Coffehouse culture and politics – a never ending passion

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What have citizens from Berlin, Zurich, Jerusalem, Tel Aviv, Vienna and Salzburg in common? They love their coffeehouses!

Or, they used to love them, until the big coffeehouse chains, called now coffee shop, covered the world with their „Coffee to go“ culture.

Since mid 19th century two prominent coffeehouses competed in Berlin, the Kaffee Bauer and the Kaffee Kranzler. Because visits of ladies was socially inacceptable, they had their own saloons upstairs. Guests were from all social classes. To be seen, for gossip and for the newspapers. When electricity was introduced, reading was also possible on evenings.

Kaffe Kranzler (right) and Kaffe Bauer (left) "Unter den Linden"
Kaffe Kranzler (right) and Kaffe Bauer (left) „Unter den Linden“

Since 1910, thru wars and and renewels, the Kranzler still exists in a modern quarter of Berlin, on the famous Ku’damm, on the first floor of the Rotunda. Now a Lounge and Event Location.

The new Kranzler, Ku'damm
The new Kranzler, Ku’damm

1911 was the opening of the „Grand Café Odeon“ in Zurich, in a beautiful art nouveau building just opposite the Lake of Zurich. It had a mixed clientele, including exiled revolutionaries. Little round marble tables, uncomfortable wooden chairs and clouds of nicotine fumes. For rewriting history guests left for the 1st floor. On the ground floor many known and unknown artists, politicians and scientists spent their time. Albert Einstein had discussions with his students and Lenin, yes this Wladimir Iljitsch Uljanow, who became a mass murderer, was a regular guest, always at the same table.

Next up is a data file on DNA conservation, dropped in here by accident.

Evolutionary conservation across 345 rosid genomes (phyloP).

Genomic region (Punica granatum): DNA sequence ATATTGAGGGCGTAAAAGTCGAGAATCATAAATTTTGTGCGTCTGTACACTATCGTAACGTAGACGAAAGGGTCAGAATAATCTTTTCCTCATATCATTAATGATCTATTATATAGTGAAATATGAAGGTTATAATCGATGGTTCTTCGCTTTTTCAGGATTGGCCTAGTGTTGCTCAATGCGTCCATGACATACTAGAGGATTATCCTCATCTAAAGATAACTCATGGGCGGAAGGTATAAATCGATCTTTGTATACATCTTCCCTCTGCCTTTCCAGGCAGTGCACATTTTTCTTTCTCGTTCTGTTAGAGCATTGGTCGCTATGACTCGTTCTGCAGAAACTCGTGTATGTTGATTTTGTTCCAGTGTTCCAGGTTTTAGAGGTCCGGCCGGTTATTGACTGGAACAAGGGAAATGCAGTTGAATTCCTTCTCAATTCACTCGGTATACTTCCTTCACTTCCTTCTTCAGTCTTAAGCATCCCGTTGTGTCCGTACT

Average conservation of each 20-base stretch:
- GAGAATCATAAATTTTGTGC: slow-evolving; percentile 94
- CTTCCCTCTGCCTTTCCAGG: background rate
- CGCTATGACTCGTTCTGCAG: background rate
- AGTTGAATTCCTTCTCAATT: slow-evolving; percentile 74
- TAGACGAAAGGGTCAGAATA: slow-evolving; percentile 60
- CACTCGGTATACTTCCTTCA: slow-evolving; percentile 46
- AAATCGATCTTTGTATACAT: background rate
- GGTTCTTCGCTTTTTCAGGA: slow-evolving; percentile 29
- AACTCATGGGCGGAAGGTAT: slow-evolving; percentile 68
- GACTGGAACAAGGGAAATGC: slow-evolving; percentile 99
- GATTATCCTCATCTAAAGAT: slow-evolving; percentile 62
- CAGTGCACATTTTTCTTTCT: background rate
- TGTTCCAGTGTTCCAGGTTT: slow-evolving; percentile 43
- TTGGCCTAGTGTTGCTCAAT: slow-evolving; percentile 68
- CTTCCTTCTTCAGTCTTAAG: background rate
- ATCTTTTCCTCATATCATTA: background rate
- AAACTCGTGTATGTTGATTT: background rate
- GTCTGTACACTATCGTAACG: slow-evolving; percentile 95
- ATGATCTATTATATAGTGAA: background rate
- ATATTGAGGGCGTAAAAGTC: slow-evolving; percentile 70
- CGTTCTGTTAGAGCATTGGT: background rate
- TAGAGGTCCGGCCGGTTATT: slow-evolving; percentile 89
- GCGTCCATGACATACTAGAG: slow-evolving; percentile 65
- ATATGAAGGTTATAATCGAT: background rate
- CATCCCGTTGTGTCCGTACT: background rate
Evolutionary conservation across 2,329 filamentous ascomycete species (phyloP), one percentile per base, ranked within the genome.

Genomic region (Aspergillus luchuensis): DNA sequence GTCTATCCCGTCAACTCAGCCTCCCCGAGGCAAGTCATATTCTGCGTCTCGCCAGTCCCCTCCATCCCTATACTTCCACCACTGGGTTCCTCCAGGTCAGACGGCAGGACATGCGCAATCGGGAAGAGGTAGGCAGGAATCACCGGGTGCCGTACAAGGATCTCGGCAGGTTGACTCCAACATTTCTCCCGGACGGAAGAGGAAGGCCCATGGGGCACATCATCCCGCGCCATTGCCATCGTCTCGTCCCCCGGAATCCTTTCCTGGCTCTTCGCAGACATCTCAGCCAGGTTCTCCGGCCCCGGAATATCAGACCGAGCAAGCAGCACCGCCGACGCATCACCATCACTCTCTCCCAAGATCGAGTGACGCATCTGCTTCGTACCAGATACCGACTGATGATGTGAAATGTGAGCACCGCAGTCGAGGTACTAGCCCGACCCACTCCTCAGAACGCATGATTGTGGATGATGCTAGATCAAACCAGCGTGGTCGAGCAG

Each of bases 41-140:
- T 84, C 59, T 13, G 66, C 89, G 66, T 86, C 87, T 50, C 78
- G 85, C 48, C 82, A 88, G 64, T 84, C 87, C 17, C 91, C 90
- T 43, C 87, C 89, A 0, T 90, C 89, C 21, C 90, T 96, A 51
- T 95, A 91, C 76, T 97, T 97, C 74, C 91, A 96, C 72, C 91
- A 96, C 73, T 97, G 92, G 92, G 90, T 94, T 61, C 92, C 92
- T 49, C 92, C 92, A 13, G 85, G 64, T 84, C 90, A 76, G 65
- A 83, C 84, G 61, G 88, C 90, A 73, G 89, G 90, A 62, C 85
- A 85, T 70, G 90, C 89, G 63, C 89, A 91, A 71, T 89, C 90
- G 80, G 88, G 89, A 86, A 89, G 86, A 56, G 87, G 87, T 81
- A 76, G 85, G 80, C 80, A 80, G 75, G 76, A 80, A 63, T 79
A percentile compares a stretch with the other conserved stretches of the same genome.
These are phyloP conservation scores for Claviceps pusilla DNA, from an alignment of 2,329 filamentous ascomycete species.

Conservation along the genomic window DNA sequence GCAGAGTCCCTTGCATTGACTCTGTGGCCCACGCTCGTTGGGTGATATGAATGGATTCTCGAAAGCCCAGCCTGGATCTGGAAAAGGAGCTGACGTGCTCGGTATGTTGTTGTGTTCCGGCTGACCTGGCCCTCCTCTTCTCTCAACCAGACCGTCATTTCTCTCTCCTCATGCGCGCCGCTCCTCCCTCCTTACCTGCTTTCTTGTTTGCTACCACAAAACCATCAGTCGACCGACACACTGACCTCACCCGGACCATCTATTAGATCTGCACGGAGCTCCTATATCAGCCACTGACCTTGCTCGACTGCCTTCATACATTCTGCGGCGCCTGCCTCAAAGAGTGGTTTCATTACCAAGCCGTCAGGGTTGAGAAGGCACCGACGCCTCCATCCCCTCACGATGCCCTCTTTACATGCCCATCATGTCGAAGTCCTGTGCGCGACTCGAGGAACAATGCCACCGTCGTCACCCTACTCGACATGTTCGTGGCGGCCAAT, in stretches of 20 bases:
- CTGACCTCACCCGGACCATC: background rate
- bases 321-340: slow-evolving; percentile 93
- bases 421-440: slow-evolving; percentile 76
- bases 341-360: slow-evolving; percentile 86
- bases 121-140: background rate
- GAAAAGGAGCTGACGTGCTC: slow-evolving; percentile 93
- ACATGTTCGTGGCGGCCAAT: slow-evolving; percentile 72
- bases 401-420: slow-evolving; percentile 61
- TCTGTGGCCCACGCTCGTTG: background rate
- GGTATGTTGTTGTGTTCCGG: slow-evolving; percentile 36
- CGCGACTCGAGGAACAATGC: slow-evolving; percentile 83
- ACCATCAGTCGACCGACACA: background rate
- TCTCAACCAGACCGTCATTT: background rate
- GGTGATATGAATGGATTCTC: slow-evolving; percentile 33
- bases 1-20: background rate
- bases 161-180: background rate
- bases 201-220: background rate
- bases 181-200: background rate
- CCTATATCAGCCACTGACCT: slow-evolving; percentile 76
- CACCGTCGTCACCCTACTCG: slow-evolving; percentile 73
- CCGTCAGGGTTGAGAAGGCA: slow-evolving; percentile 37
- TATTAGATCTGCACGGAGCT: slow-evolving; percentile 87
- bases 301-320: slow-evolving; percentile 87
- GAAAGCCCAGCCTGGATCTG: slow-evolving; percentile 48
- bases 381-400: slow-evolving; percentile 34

Grand Cafe Odeon
Grand Cafe Odeon

This table still bears the imprint of his left elbow. He used to support his very heavy head, because thinking made him tired. Unfortunately the table disappeared during the unrest of the 1970’ies.

Today the Odeon is about half the previous size and occupies the ground floor only. It is a well frequented Coffeehouse and a nice meeting point.

Before the establishment of the Jewish State Israel in 1948 there was a lot of resistance against the British occupiers. They all met in the coffeehouse Atara, founded 1938 in Jerusalem as an eatery. British officers, members of the Jewish underground organizations met there, an explosive mixture. A bit like Rick’s coffeehouse in Casablanca but without “play it again, Sam”. 1940 it moved to the famous “Rehov Ben Yehuda Street”.

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The Atara
The Atara

Managers were the Greenspan family from Munich. There were rumors, that the coffee beans were „A. Zunz sel., Witwe“ (now Dallmayer Group) no one knows, but its possible that the courageous start up wished to revitalize European coffeehouse culture. At least Henrik Broder insists on it.

During the 1948 war in Israel it was vital to know if a guest was on jewish or arab territory. After the war others, politicians, artists and journalists, visited the Atara. Amos Oz wrote about it in his book “My Michael”.